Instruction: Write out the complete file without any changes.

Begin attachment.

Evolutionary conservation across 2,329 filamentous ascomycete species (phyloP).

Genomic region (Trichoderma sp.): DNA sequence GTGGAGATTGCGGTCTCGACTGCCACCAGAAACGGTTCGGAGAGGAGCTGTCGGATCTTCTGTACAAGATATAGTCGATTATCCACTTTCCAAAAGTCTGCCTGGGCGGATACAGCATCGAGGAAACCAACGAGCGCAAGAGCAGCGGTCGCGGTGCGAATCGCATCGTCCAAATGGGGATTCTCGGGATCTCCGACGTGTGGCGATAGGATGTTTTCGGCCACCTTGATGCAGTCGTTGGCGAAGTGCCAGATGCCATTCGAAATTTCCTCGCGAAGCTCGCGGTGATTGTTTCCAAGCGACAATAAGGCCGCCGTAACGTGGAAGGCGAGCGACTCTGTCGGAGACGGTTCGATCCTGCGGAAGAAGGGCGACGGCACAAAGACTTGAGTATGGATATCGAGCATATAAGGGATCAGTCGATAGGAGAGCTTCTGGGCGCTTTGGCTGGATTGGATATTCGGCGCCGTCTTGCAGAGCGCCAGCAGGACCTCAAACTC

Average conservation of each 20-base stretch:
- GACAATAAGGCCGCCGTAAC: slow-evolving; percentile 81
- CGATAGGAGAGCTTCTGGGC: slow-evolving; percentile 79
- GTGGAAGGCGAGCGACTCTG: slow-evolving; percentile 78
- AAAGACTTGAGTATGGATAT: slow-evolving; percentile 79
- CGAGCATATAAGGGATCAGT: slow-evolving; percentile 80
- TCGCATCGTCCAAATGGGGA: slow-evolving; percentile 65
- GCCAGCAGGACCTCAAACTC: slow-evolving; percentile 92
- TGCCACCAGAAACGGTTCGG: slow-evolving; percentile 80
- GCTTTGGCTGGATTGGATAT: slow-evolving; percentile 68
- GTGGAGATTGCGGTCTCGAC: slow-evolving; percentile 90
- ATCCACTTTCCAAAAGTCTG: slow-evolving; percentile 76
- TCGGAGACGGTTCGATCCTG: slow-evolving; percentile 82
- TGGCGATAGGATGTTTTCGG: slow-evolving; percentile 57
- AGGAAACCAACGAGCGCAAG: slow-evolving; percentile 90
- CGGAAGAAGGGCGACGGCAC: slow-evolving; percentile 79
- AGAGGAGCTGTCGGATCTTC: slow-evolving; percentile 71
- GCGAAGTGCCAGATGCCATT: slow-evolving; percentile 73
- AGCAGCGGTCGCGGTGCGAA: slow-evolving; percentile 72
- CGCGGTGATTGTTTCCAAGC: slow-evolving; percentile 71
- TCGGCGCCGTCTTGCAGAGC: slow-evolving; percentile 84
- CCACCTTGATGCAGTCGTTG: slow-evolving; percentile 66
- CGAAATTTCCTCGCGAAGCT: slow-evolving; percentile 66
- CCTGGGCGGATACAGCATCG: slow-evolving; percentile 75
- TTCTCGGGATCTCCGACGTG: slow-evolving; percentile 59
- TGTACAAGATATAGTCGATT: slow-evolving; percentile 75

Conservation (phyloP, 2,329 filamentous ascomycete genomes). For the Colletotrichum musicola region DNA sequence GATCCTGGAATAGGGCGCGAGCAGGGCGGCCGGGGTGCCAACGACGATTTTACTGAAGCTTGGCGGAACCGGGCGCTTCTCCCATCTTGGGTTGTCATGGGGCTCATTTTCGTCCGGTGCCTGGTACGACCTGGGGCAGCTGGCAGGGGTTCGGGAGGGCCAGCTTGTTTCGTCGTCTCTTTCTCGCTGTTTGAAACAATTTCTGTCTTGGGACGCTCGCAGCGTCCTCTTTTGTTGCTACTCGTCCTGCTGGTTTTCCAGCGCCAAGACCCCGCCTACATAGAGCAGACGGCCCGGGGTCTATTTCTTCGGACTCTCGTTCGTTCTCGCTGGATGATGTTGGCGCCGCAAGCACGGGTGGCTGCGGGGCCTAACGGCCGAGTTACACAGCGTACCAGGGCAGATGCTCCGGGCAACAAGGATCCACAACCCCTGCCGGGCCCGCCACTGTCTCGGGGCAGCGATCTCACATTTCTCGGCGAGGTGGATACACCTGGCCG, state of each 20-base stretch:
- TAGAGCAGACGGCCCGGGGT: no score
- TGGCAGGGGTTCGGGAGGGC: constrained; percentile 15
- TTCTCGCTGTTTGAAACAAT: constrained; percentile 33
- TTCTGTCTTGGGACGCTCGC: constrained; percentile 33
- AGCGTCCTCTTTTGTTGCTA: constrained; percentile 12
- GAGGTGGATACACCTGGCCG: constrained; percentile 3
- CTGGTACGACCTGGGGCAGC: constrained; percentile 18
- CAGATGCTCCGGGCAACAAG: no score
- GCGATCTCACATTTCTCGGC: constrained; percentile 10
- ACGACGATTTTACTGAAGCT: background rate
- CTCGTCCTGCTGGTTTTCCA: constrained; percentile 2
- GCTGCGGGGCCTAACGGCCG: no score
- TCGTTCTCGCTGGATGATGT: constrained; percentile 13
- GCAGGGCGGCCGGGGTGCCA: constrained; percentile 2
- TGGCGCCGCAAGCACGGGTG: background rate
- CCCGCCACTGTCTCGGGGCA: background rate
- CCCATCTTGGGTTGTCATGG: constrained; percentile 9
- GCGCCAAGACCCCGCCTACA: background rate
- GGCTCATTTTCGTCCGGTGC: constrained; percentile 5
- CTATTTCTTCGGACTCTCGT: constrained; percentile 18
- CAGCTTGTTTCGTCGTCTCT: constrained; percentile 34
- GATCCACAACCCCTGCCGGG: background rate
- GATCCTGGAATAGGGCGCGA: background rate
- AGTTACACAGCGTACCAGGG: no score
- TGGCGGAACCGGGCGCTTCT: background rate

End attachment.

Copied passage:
Evolutionary conservation across 2,329 filamentous ascomycete species (phyloP).

Genomic region (Trichoderma sp.): DNA sequence GTGGAGATTGCGGTCTCGACTGCCACCAGAAACGGTTCGGAGAGGAGCTGTCGGATCTTCTGTACAAGATATAGTCGATTATCCACTTTCCAAAAGTCTGCCTGGGCGGATACAGCATCGAGGAAACCAACGAGCGCAAGAGCAGCGGTCGCGGTGCGAATCGCATCGTCCAAATGGGGATTCTCGGGATCTCCGACGTGTGGCGATAGGATGTTTTCGGCCACCTTGATGCAGTCGTTGGCGAAGTGCCAGATGCCATTCGAAATTTCCTCGCGAAGCTCGCGGTGATTGTTTCCAAGCGACAATAAGGCCGCCGTAACGTGGAAGGCGAGCGACTCTGTCGGAGACGGTTCGATCCTGCGGAAGAAGGGCGACGGCACAAAGACTTGAGTATGGATATCGAGCATATAAGGGATCAGTCGATAGGAGAGCTTCTGGGCGCTTTGGCTGGATTGGATATTCGGCGCCGTCTTGCAGAGCGCCAGCAGGACCTCAAACTC

Average conservation of each 20-base stretch:
- GACAATAAGGCCGCCGTAAC: slow-evolving; percentile 81
- CGATAGGAGAGCTTCTGGGC: slow-evolving; percentile 79
- GTGGAAGGCGAGCGACTCTG: slow-evolving; percentile 78
- AAAGACTTGAGTATGGATAT: slow-evolving; percentile 79
- CGAGCATATAAGGGATCAGT: slow-evolving; percentile 80
- TCGCATCGTCCAAATGGGGA: slow-evolving; percentile 65
- GCCAGCAGGACCTCAAACTC: slow-evolving; percentile 92
- TGCCACCAGAAACGGTTCGG: slow-evolving; percentile 80
- GCTTTGGCTGGATTGGATAT: slow-evolving; percentile 68
- GTGGAGATTGCGGTCTCGAC: slow-evolving; percentile 90
- ATCCACTTTCCAAAAGTCTG: slow-evolving; percentile 76
- TCGGAGACGGTTCGATCCTG: slow-evolving; percentile 82
- TGGCGATAGGATGTTTTCGG: slow-evolving; percentile 57
- AGGAAACCAACGAGCGCAAG: slow-evolving; percentile 90
- CGGAAGAAGGGCGACGGCAC: slow-evolving; percentile 79
- AGAGGAGCTGTCGGATCTTC: slow-evolving; percentile 71
- GCGAAGTGCCAGATGCCATT: slow-evolving; percentile 73
- AGCAGCGGTCGCGGTGCGAA: slow-evolving; percentile 72
- CGCGGTGATTGTTTCCAAGC: slow-evolving; percentile 71
- TCGGCGCCGTCTTGCAGAGC: slow-evolving; percentile 84
- CCACCTTGATGCAGTCGTTG: slow-evolving; percentile 66
- CGAAATTTCCTCGCGAAGCT: slow-evolving; percentile 66
- CCTGGGCGGATACAGCATCG: slow-evolving; percentile 75
- TTCTCGGGATCTCCGACGTG: slow-evolving; percentile 59
- TGTACAAGATATAGTCGATT: slow-evolving; percentile 75

Conservation (phyloP, 2,329 filamentous ascomycete genomes). For the Colletotrichum musicola region DNA sequence GATCCTGGAATAGGGCGCGAGCAGGGCGGCCGGGGTGCCAACGACGATTTTACTGAAGCTTGGCGGAACCGGGCGCTTCTCCCATCTTGGGTTGTCATGGGGCTCATTTTCGTCCGGTGCCTGGTACGACCTGGGGCAGCTGGCAGGGGTTCGGGAGGGCCAGCTTGTTTCGTCGTCTCTTTCTCGCTGTTTGAAACAATTTCTGTCTTGGGACGCTCGCAGCGTCCTCTTTTGTTGCTACTCGTCCTGCTGGTTTTCCAGCGCCAAGACCCCGCCTACATAGAGCAGACGGCCCGGGGTCTATTTCTTCGGACTCTCGTTCGTTCTCGCTGGATGATGTTGGCGCCGCAAGCACGGGTGGCTGCGGGGCCTAACGGCCGAGTTACACAGCGTACCAGGGCAGATGCTCCGGGCAACAAGGATCCACAACCCCTGCCGGGCCCGCCACTGTCTCGGGGCAGCGATCTCACATTTCTCGGCGAGGTGGATACACCTGGCCG, state of each 20-base stretch:
- TAGAGCAGACGGCCCGGGGT: no score
- TGGCAGGGGTTCGGGAGGGC: constrained; percentile 15
- TTCTCGCTGTTTGAAACAAT: constrained; percentile 33
- TTCTGTCTTGGGACGCTCGC: constrained; percentile 33
- AGCGTCCTCTTTTGTTGCTA: constrained; percentile 12
- GAGGTGGATACACCTGGCCG: constrained; percentile 3
- CTGGTACGACCTGGGGCAGC: constrained; percentile 18
- CAGATGCTCCGGGCAACAAG: no score
- GCGATCTCACATTTCTCGGC: constrained; percentile 10
- ACGACGATTTTACTGAAGCT: background rate
- CTCGTCCTGCTGGTTTTCCA: constrained; percentile 2
- GCTGCGGGGCCTAACGGCCG: no score
- TCGTTCTCGCTGGATGATGT: constrained; percentile 13
- GCAGGGCGGCCGGGGTGCCA: constrained; percentile 2
- TGGCGCCGCAAGCACGGGTG: background rate
- CCCGCCACTGTCTCGGGGCA: background rate
- CCCATCTTGGGTTGTCATGG: constrained; percentile 9
- GCGCCAAGACCCCGCCTACA: background rate
- GGCTCATTTTCGTCCGGTGC: constrained; percentile 5
- CTATTTCTTCGGACTCTCGT: constrained; percentile 18
- CAGCTTGTTTCGTCGTCTCT: constrained; percentile 34
- GATCCACAACCCCTGCCGGG: background rate
- GATCCTGGAATAGGGCGCGA: background rate
- AGTTACACAGCGTACCAGGG: no score
- TGGCGGAACCGGGCGCTTCT: background rate